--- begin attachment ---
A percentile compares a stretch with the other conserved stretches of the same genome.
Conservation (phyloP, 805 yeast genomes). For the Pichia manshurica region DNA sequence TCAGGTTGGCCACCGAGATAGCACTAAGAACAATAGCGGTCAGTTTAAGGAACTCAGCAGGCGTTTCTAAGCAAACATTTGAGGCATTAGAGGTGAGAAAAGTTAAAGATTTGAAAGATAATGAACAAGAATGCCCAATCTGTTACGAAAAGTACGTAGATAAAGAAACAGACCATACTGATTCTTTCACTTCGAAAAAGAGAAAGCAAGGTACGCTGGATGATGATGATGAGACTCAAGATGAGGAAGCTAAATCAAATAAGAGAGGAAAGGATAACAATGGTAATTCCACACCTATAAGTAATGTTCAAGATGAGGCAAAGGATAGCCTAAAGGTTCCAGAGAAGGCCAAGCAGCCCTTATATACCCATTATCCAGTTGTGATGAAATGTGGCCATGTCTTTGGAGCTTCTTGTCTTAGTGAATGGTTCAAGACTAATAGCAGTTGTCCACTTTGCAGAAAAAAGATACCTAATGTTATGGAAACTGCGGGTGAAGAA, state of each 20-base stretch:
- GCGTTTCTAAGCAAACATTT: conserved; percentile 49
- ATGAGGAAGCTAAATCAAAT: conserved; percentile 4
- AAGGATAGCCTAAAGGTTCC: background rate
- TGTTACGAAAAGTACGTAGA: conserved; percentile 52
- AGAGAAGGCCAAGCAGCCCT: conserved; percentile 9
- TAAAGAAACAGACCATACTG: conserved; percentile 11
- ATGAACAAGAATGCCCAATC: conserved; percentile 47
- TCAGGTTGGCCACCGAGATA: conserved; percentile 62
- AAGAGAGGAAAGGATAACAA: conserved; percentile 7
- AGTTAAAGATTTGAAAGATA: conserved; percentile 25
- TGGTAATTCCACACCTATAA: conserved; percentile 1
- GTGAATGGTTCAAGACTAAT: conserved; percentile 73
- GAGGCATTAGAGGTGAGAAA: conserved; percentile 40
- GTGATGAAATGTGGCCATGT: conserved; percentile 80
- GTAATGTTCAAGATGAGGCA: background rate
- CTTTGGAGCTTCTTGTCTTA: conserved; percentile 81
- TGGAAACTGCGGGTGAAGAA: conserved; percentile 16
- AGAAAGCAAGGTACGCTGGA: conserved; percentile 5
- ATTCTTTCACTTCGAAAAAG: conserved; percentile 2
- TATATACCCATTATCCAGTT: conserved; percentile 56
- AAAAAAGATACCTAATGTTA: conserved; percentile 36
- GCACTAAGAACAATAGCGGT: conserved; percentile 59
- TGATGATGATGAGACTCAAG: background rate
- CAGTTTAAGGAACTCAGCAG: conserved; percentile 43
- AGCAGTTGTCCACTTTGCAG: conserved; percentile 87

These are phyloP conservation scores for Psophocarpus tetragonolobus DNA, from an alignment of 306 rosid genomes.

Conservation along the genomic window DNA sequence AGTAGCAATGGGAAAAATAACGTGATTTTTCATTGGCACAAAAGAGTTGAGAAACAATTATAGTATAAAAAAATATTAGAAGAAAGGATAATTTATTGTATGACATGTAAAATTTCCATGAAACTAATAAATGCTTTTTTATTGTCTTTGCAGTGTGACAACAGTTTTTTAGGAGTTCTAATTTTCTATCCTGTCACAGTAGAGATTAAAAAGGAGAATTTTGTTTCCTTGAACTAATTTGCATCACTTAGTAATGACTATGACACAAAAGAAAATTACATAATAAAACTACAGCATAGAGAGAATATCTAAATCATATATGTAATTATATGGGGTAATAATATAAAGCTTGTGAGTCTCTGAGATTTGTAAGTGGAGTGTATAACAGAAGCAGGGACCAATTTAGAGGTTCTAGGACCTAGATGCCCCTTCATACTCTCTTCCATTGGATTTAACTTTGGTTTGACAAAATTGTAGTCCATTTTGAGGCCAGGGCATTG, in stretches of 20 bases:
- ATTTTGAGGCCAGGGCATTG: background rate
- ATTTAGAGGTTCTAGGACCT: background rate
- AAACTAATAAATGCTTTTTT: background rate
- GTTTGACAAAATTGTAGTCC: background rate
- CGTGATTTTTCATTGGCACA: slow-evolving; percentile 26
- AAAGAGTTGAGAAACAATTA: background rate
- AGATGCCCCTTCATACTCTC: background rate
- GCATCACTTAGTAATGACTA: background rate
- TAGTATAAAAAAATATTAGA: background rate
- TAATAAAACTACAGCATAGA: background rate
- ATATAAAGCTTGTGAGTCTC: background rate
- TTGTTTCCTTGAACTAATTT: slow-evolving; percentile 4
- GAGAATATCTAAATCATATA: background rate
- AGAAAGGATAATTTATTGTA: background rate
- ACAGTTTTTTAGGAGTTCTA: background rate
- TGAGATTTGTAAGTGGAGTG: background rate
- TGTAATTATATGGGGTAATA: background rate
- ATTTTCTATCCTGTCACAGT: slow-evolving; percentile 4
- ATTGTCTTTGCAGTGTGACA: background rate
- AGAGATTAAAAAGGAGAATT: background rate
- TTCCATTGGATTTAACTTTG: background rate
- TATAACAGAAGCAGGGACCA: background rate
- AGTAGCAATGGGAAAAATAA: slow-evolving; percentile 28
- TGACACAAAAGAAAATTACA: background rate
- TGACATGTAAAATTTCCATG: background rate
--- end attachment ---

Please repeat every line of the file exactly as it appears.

A percentile compares a stretch with the other conserved stretches of the same genome.
Conservation (phyloP, 805 yeast genomes). For the Pichia manshurica region DNA sequence TCAGGTTGGCCACCGAGATAGCACTAAGAACAATAGCGGTCAGTTTAAGGAACTCAGCAGGCGTTTCTAAGCAAACATTTGAGGCATTAGAGGTGAGAAAAGTTAAAGATTTGAAAGATAATGAACAAGAATGCCCAATCTGTTACGAAAAGTACGTAGATAAAGAAACAGACCATACTGATTCTTTCACTTCGAAAAAGAGAAAGCAAGGTACGCTGGATGATGATGATGAGACTCAAGATGAGGAAGCTAAATCAAATAAGAGAGGAAAGGATAACAATGGTAATTCCACACCTATAAGTAATGTTCAAGATGAGGCAAAGGATAGCCTAAAGGTTCCAGAGAAGGCCAAGCAGCCCTTATATACCCATTATCCAGTTGTGATGAAATGTGGCCATGTCTTTGGAGCTTCTTGTCTTAGTGAATGGTTCAAGACTAATAGCAGTTGTCCACTTTGCAGAAAAAAGATACCTAATGTTATGGAAACTGCGGGTGAAGAA, state of each 20-base stretch:
- GCGTTTCTAAGCAAACATTT: conserved; percentile 49
- ATGAGGAAGCTAAATCAAAT: conserved; percentile 4
- AAGGATAGCCTAAAGGTTCC: background rate
- TGTTACGAAAAGTACGTAGA: conserved; percentile 52
- AGAGAAGGCCAAGCAGCCCT: conserved; percentile 9
- TAAAGAAACAGACCATACTG: conserved; percentile 11
- ATGAACAAGAATGCCCAATC: conserved; percentile 47
- TCAGGTTGGCCACCGAGATA: conserved; percentile 62
- AAGAGAGGAAAGGATAACAA: conserved; percentile 7
- AGTTAAAGATTTGAAAGATA: conserved; percentile 25
- TGGTAATTCCACACCTATAA: conserved; percentile 1
- GTGAATGGTTCAAGACTAAT: conserved; percentile 73
- GAGGCATTAGAGGTGAGAAA: conserved; percentile 40
- GTGATGAAATGTGGCCATGT: conserved; percentile 80
- GTAATGTTCAAGATGAGGCA: background rate
- CTTTGGAGCTTCTTGTCTTA: conserved; percentile 81
- TGGAAACTGCGGGTGAAGAA: conserved; percentile 16
- AGAAAGCAAGGTACGCTGGA: conserved; percentile 5
- ATTCTTTCACTTCGAAAAAG: conserved; percentile 2
- TATATACCCATTATCCAGTT: conserved; percentile 56
- AAAAAAGATACCTAATGTTA: conserved; percentile 36
- GCACTAAGAACAATAGCGGT: conserved; percentile 59
- TGATGATGATGAGACTCAAG: background rate
- CAGTTTAAGGAACTCAGCAG: conserved; percentile 43
- AGCAGTTGTCCACTTTGCAG: conserved; percentile 87

These are phyloP conservation scores for Psophocarpus tetragonolobus DNA, from an alignment of 306 rosid genomes.

Conservation along the genomic window DNA sequence AGTAGCAATGGGAAAAATAACGTGATTTTTCATTGGCACAAAAGAGTTGAGAAACAATTATAGTATAAAAAAATATTAGAAGAAAGGATAATTTATTGTATGACATGTAAAATTTCCATGAAACTAATAAATGCTTTTTTATTGTCTTTGCAGTGTGACAACAGTTTTTTAGGAGTTCTAATTTTCTATCCTGTCACAGTAGAGATTAAAAAGGAGAATTTTGTTTCCTTGAACTAATTTGCATCACTTAGTAATGACTATGACACAAAAGAAAATTACATAATAAAACTACAGCATAGAGAGAATATCTAAATCATATATGTAATTATATGGGGTAATAATATAAAGCTTGTGAGTCTCTGAGATTTGTAAGTGGAGTGTATAACAGAAGCAGGGACCAATTTAGAGGTTCTAGGACCTAGATGCCCCTTCATACTCTCTTCCATTGGATTTAACTTTGGTTTGACAAAATTGTAGTCCATTTTGAGGCCAGGGCATTG, in stretches of 20 bases:
- ATTTTGAGGCCAGGGCATTG: background rate
- ATTTAGAGGTTCTAGGACCT: background rate
- AAACTAATAAATGCTTTTTT: background rate
- GTTTGACAAAATTGTAGTCC: background rate
- CGTGATTTTTCATTGGCACA: slow-evolving; percentile 26
- AAAGAGTTGAGAAACAATTA: background rate
- AGATGCCCCTTCATACTCTC: background rate
- GCATCACTTAGTAATGACTA: background rate
- TAGTATAAAAAAATATTAGA: background rate
- TAATAAAACTACAGCATAGA: background rate
- ATATAAAGCTTGTGAGTCTC: background rate
- TTGTTTCCTTGAACTAATTT: slow-evolving; percentile 4
- GAGAATATCTAAATCATATA: background rate
- AGAAAGGATAATTTATTGTA: background rate
- ACAGTTTTTTAGGAGTTCTA: background rate
- TGAGATTTGTAAGTGGAGTG: background rate
- TGTAATTATATGGGGTAATA: background rate
- ATTTTCTATCCTGTCACAGT: slow-evolving; percentile 4
- ATTGTCTTTGCAGTGTGACA: background rate
- AGAGATTAAAAAGGAGAATT: background rate
- TTCCATTGGATTTAACTTTG: background rate
- TATAACAGAAGCAGGGACCA: background rate
- AGTAGCAATGGGAAAAATAA: slow-evolving; percentile 28
- TGACACAAAAGAAAATTACA: background rate
- TGACATGTAAAATTTCCATG: background rate